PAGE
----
The defection of the popular and gifted divine was a severe blow to the rigid Calvinists and started a quarrel which eventually threatened the existence of the United Netherlands. His reputation was greatly enhanced by his heroic fidelity to pastoral duty during the plague of 1602, and the following year, through the influence of admirers like Grotius, he was, notwithstanding fierce opposition, appointed professor of theology at the University of Leyden. His life as professor was an unintermittent quarrel with his stern Calvinistic colleague, Francis Gomarus, which divided the university and the country into two hostile camps. Arminius did not live to see the ultimate results of the controversy, as he died of consumption in his forty-ninth year, October, 1609. Although the principles of Arminius were solemnly condemned in the great Calvinist Synod held at Dordrecht, or Dort, in 1618-19, and the “Remonstrant heresy” was rigorously suppressed during the lifetime of Maurice of Orange, nevertheless the Leyden professor had given to ultra-Calvinism a blow from which it never recovered.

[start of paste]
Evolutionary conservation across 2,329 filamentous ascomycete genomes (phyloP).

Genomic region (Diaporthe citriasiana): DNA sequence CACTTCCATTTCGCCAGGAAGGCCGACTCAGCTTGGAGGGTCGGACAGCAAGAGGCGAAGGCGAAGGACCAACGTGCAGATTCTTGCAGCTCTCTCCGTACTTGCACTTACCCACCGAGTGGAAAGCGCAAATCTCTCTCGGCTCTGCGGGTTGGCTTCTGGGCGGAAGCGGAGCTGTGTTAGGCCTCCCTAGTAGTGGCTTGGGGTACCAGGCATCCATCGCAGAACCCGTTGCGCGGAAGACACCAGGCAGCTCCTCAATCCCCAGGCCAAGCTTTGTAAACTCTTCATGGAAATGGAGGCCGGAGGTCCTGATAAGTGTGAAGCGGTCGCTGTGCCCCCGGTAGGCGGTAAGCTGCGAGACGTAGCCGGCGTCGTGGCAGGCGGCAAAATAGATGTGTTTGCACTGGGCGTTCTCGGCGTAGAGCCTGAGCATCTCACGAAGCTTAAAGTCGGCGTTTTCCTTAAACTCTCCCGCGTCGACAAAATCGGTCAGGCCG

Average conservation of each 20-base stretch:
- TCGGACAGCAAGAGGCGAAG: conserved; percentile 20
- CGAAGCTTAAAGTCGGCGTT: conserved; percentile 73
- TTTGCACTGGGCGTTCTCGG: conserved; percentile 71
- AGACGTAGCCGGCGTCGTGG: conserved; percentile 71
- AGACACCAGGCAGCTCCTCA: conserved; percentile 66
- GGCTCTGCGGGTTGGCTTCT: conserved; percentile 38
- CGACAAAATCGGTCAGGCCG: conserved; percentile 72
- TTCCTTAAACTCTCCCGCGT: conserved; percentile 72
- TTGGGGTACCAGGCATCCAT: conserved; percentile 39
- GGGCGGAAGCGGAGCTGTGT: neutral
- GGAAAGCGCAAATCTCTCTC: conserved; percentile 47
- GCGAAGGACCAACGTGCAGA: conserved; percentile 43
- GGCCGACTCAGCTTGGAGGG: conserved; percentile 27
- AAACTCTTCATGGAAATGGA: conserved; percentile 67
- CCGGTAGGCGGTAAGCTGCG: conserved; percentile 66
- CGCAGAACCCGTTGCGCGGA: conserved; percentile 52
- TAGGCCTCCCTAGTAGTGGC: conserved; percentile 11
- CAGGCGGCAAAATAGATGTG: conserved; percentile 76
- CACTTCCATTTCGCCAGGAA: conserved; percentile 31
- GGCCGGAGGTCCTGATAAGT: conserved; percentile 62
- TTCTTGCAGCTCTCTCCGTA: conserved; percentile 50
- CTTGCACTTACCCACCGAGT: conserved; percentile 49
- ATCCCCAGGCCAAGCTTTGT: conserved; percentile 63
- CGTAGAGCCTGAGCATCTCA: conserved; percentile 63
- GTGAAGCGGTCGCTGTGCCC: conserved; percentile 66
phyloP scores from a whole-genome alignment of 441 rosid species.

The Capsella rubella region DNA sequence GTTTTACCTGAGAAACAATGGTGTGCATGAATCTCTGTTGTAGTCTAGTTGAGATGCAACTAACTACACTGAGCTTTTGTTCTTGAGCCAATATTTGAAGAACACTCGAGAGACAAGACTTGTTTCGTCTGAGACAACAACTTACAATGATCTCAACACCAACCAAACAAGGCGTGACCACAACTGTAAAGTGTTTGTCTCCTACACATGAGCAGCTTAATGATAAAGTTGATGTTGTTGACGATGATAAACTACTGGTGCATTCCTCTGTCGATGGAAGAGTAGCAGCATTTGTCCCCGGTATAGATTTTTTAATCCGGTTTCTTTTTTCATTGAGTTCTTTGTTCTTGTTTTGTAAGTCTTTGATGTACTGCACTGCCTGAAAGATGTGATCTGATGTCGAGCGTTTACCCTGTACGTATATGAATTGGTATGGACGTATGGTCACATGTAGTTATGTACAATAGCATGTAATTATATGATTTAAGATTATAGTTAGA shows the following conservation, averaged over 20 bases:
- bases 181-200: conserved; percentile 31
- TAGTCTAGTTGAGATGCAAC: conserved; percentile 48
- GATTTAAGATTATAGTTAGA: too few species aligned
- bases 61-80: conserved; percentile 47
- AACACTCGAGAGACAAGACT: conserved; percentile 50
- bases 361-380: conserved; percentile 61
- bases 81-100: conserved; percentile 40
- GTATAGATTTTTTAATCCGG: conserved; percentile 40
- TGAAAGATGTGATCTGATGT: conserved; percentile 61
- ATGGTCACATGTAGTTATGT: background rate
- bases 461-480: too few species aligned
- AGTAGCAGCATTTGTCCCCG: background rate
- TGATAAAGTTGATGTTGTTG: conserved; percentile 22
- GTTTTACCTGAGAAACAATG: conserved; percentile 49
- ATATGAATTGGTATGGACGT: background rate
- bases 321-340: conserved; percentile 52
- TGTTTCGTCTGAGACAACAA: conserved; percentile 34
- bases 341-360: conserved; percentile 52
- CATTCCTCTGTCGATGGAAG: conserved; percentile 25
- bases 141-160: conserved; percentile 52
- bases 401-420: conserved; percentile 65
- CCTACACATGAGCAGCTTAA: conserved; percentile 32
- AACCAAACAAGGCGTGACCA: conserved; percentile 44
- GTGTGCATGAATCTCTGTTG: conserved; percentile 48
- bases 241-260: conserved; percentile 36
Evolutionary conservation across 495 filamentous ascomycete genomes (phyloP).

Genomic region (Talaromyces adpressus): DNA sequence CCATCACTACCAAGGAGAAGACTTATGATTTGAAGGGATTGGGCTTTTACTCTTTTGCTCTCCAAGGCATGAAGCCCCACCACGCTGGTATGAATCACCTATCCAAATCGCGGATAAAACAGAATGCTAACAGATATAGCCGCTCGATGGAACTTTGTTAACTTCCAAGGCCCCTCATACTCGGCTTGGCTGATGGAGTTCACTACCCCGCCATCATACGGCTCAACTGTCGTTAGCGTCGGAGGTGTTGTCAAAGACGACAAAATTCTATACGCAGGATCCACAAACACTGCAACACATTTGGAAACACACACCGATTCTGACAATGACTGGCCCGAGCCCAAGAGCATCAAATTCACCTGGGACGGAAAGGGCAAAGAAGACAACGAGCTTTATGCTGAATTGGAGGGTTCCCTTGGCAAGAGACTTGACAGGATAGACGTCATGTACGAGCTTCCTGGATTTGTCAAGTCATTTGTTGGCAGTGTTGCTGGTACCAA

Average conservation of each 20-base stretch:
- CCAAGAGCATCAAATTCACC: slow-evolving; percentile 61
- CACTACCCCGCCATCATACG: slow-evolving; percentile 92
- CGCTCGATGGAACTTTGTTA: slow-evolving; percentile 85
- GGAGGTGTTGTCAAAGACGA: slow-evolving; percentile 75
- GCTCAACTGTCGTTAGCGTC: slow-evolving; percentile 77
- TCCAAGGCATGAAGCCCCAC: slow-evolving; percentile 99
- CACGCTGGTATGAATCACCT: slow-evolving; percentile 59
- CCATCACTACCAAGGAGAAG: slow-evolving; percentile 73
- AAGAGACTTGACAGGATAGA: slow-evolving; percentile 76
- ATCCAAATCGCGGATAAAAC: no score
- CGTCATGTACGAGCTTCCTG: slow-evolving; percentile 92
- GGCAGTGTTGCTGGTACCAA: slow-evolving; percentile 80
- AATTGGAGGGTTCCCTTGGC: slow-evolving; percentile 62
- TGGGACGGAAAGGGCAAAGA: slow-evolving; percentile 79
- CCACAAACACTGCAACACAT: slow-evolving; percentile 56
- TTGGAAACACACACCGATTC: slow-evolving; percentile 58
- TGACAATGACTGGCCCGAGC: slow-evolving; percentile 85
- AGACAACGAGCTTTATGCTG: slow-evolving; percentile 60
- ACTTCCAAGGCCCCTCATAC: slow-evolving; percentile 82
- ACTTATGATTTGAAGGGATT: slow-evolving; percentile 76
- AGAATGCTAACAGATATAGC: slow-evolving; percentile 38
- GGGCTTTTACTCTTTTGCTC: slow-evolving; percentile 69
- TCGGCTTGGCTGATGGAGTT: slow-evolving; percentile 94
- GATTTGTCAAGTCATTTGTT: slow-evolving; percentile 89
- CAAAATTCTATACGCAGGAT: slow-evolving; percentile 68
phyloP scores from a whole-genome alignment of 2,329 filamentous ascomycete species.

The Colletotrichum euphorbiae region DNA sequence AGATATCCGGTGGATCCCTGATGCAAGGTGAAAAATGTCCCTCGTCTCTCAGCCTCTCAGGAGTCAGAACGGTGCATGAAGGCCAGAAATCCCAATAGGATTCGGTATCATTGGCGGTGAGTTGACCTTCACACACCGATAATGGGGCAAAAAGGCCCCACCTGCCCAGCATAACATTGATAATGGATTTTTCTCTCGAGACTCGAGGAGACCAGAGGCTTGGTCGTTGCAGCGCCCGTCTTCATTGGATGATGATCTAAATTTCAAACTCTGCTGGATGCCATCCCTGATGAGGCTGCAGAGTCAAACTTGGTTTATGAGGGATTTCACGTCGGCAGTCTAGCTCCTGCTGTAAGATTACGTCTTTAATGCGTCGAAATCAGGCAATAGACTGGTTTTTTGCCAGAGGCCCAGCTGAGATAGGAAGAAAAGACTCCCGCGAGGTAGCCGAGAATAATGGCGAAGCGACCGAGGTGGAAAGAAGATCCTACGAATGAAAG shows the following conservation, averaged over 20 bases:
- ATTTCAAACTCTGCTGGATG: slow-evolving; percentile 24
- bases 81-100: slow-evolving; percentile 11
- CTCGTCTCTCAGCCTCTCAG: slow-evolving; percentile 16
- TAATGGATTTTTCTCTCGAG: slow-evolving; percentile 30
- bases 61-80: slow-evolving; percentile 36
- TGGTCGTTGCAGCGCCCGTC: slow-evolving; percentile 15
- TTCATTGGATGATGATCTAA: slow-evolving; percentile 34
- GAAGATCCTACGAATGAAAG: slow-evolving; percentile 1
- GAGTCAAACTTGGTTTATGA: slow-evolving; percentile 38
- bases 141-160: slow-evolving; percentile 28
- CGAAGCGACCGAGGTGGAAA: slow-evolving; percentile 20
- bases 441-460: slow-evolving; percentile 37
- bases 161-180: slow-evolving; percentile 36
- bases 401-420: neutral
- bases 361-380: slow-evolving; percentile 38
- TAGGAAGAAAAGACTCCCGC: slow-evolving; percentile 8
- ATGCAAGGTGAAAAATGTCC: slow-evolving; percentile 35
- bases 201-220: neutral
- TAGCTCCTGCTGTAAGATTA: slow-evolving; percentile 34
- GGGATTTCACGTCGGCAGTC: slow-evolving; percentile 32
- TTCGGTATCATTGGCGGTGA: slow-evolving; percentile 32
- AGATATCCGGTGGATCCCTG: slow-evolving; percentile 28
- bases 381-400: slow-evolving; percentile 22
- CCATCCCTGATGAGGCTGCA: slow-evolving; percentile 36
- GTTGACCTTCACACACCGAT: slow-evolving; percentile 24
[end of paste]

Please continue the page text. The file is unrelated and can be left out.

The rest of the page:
The controversy was soon transplanted to England where it roused the same dissensions as in Holland. In the following century it divided the early Methodists into two parties, the followers of John Wesley adhering to the Arminian view, those of George Whitefield professing the strict Calvinistic tenets.
JAMES F. LOUGHLIN